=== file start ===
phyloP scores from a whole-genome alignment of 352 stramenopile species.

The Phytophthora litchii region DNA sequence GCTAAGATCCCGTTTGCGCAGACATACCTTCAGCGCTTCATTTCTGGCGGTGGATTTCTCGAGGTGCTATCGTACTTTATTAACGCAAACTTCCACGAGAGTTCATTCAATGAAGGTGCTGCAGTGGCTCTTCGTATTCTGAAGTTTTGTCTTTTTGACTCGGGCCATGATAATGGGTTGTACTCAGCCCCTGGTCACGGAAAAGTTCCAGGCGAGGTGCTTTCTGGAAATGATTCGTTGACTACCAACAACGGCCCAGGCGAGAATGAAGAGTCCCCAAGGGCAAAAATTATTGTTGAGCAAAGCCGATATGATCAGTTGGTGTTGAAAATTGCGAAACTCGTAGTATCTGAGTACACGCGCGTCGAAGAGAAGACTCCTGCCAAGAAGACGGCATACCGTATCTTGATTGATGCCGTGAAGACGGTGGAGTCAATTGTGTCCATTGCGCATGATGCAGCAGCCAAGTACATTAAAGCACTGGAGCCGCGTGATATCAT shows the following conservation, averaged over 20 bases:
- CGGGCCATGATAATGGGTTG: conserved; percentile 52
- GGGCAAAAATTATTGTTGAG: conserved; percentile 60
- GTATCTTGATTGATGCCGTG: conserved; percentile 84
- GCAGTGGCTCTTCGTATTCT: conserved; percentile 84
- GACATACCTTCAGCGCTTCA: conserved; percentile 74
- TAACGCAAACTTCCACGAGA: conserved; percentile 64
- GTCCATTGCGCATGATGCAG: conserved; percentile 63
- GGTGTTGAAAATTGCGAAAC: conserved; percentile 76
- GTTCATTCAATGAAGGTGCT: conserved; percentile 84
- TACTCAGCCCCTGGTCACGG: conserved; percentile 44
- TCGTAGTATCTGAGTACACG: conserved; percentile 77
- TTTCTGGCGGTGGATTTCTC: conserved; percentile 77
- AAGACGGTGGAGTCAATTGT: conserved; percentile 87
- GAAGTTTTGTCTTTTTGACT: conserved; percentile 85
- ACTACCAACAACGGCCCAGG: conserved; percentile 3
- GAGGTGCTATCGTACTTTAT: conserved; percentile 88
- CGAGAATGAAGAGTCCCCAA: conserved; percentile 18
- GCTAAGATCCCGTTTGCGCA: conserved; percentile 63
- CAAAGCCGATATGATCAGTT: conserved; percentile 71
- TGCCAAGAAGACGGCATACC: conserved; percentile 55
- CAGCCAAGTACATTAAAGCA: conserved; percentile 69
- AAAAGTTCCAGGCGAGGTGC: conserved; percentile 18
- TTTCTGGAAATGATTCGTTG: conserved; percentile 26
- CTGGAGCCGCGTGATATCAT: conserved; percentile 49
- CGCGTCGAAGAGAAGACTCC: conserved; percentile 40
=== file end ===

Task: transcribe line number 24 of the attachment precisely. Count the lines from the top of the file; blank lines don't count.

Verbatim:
- AAAAGTTCCAGGCGAGGTGC: conserved; percentile 18